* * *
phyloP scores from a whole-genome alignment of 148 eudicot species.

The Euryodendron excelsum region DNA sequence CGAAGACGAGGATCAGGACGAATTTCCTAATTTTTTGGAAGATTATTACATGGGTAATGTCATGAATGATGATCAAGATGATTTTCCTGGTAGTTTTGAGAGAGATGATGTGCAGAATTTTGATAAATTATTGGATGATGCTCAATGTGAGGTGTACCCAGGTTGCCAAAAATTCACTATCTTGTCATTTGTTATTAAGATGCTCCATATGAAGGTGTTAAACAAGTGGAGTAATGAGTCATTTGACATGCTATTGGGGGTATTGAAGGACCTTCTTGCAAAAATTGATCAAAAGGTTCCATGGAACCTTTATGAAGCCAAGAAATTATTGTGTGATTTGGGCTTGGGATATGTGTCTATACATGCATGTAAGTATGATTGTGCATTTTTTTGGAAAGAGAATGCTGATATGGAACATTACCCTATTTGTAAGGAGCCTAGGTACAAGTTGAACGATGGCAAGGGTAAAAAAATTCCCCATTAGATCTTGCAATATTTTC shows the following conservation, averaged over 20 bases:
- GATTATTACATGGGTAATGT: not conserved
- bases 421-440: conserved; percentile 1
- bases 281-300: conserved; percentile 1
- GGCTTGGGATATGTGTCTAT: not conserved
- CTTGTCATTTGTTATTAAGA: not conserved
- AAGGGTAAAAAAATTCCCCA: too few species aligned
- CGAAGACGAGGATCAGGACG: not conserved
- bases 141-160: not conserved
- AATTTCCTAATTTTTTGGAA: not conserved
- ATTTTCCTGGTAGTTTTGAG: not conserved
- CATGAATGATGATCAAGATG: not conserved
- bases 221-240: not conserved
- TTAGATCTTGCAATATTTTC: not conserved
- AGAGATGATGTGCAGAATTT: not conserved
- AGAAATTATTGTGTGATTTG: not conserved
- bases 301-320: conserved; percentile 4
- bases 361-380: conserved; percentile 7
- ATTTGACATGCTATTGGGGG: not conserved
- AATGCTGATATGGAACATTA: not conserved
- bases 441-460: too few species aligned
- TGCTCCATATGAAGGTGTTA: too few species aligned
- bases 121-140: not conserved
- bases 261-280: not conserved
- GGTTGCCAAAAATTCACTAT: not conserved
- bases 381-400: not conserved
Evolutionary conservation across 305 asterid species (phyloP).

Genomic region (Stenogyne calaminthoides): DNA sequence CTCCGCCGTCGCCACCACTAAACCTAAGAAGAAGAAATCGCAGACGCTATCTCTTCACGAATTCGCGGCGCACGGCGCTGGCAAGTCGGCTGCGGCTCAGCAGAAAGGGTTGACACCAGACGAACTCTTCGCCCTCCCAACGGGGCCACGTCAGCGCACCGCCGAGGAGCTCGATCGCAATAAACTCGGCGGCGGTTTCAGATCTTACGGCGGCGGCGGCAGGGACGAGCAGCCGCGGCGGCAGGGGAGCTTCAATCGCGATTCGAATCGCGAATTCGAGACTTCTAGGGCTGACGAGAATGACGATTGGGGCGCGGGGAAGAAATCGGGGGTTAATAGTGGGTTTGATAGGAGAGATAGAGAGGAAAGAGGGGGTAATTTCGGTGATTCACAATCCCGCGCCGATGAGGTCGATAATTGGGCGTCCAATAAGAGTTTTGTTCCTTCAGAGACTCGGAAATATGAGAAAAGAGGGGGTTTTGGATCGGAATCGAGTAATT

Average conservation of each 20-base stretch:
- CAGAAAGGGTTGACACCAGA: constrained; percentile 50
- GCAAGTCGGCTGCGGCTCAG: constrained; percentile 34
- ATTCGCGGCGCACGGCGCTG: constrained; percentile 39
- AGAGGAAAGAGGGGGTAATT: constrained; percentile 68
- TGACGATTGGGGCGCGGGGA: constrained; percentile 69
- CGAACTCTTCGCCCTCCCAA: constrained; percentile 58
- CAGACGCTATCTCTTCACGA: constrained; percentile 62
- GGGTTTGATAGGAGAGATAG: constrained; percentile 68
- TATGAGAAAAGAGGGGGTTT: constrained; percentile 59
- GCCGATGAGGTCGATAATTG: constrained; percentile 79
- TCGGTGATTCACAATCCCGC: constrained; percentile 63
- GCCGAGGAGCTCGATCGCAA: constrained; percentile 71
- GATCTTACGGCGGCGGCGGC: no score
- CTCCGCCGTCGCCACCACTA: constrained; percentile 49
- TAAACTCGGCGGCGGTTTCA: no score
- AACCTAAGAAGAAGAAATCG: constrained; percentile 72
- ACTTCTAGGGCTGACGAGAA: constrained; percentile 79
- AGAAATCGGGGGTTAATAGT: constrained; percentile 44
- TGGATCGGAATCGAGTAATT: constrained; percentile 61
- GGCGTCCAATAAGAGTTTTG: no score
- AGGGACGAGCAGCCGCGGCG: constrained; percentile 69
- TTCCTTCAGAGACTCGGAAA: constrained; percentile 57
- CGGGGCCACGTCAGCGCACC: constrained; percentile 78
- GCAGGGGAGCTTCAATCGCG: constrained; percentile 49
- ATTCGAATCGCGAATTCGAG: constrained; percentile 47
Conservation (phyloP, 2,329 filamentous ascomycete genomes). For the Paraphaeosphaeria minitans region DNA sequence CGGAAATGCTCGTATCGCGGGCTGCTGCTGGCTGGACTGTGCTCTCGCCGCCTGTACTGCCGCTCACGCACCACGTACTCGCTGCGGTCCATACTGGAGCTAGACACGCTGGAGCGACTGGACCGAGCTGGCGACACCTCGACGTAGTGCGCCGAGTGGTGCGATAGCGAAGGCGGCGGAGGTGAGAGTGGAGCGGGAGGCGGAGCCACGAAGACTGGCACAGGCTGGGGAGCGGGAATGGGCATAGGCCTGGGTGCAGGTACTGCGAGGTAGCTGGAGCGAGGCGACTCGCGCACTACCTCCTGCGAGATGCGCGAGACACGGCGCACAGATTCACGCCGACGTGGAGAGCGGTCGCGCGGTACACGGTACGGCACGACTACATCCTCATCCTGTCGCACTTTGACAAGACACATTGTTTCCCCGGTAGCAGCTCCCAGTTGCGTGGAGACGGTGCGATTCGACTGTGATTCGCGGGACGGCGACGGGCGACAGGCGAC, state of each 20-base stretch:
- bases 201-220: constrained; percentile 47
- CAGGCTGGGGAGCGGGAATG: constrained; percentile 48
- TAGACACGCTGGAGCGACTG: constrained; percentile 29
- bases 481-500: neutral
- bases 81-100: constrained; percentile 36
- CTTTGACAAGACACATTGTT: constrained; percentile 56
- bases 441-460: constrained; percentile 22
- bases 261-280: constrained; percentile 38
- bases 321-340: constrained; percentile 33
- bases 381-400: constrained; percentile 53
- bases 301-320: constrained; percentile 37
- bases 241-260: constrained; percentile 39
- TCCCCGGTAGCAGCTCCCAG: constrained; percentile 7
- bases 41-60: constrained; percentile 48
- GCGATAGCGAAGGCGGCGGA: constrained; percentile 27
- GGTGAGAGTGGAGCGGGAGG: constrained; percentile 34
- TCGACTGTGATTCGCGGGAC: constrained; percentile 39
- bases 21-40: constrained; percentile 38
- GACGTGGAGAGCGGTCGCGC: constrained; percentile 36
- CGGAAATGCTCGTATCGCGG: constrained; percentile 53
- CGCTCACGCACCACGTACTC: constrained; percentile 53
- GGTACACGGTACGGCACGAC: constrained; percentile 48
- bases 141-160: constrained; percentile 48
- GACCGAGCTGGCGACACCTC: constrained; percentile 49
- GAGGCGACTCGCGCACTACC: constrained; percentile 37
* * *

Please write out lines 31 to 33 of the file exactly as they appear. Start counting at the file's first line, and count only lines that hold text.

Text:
- CAGAAAGGGTTGACACCAGA: constrained; percentile 50
- GCAAGTCGGCTGCGGCTCAG: constrained; percentile 34
- ATTCGCGGCGCACGGCGCTG: constrained; percentile 39